|Antarctic Icecap||Arctic Icecap|
Take All: The Elite Charade of Changing the World"–to my mind, this is
an inside view of a new ruling class. I don’t think I’m exaggerating.
It’s a world that–you have all the watering holes, the TED conferences,
the Aspen, everywhere else; you’ve been there, you’ve been there as a
journalist for The New York Times for about 12, 15 years. You studied
at some elite institutions, you worked at the Aspen Institute. And what
we meet in this book are people who are into a great exercise of
delusion, that they can make out like bandits and still be Robin Hood.
Is that not the deal?
~ Bob Scheer
|September 2018 climate highlights for Tucson
Warmest and 58th wettest on record
24th straight month with the average monthly temperature being above normal
[Daily date F-6] [Temperature graph]
September 2018 climate recap for Tucson Arizona
Click on image for larger view
The last time the Tucson International airport recorded four straight months of above normal rainfall was back in 2006 (June - September). Since the previous three months this year were above normal at the airport, September had a chance to duplicate this feat. The month started off with scattered showers and thunderstorms each day through the 7th. Thereafter high pressure aloft brought much warmer daytime temperatures along with less thunderstorm activity on a daily basis for the next week plus. Triple digit high temperatures returned on the 8th and hung around through the 18th. This stretch of 11 straight days of triple digit highs ended up being one day shy of the September record which occurred in 1955.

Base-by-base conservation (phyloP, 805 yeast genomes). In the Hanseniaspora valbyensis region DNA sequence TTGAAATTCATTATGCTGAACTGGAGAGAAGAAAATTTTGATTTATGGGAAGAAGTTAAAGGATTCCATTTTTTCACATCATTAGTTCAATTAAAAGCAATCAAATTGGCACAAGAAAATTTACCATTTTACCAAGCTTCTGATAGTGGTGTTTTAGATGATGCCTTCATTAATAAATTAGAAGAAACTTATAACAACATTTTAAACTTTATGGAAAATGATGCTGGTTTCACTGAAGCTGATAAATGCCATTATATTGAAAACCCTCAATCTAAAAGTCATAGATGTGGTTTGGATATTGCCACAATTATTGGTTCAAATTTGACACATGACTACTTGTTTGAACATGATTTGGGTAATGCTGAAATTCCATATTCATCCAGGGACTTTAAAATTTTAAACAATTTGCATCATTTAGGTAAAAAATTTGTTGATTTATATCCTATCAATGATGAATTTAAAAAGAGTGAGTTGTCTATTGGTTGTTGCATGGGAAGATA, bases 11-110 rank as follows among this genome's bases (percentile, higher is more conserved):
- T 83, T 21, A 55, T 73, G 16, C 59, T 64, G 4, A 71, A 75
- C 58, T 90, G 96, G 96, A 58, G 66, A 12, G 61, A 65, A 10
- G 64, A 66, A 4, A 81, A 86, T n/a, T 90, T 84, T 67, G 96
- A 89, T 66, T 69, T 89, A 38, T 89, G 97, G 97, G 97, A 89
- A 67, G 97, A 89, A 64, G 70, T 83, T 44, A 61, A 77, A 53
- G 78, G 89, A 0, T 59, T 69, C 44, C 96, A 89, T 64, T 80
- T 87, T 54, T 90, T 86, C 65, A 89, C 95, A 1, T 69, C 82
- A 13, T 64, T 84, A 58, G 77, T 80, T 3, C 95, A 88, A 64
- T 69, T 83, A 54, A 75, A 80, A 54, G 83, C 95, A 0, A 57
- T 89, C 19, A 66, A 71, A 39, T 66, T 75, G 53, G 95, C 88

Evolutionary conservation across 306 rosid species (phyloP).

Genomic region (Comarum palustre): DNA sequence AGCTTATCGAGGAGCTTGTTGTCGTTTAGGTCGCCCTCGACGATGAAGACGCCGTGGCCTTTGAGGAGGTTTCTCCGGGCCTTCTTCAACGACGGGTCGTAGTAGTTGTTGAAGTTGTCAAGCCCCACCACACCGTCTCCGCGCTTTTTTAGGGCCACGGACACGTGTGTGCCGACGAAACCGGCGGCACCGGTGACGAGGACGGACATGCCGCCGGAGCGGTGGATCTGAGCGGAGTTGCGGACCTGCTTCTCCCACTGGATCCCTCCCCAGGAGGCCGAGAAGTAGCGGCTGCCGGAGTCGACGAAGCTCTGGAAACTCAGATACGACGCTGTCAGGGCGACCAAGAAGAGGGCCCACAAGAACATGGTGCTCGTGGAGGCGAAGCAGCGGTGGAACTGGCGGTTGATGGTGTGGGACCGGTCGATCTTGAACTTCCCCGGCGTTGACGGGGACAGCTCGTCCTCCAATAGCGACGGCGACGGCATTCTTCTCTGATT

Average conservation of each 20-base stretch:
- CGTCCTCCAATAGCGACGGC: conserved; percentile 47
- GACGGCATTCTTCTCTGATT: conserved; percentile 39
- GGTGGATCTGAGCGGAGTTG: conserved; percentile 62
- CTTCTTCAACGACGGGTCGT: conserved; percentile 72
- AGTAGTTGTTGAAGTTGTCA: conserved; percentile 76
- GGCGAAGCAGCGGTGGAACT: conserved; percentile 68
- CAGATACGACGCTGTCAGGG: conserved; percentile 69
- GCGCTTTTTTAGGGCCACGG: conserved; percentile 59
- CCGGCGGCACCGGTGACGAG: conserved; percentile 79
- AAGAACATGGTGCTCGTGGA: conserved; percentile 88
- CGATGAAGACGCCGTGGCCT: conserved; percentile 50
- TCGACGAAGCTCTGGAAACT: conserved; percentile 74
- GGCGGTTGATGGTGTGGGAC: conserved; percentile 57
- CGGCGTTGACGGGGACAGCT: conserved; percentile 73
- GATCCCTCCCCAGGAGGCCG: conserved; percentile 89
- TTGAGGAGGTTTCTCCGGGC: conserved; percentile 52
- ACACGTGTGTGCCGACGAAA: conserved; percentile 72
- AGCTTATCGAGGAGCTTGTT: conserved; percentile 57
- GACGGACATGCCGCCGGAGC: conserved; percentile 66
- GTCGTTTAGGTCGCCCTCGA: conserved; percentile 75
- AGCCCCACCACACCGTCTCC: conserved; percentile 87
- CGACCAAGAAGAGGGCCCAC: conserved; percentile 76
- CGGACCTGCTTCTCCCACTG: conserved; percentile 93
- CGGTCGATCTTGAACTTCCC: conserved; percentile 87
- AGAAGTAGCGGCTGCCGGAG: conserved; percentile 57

Deeper moisture from the tropics moved across the area on the 19th which brought widespread showers and isolated thunderstorms. Periods of heavy rain resulting in localized areas of flooding. Thunderstorm activity trended less during the remainder of the month until moisture from Hurricane Rosa moved across the area on the 30th. Scattered showers and isolated thunderstorms occurred on the last day of the month and Monsoon 2018. Going into the last day of the month, the airport needed to recorded 0.17" to end up above normal. However only 0.01" of an inch was recorded at the airport which resulted in the month ending up below normal.
Temperature extremes for the month ranged from a high of 105° on the 14th and 15th to a low of 67° on the 20th. The monthly average temperature of 84.9° ranks as the WARMEST on record. The previous warmest September occurred in 2000 with an average monthly temperature of 84.8°. One high temperature record was tied (105° on the 15th) and one high minimum temperature was tied (78° on 24th) in September.
September 2018 daily high temperature departure from normal September 2018 daily low temperature departure from normal.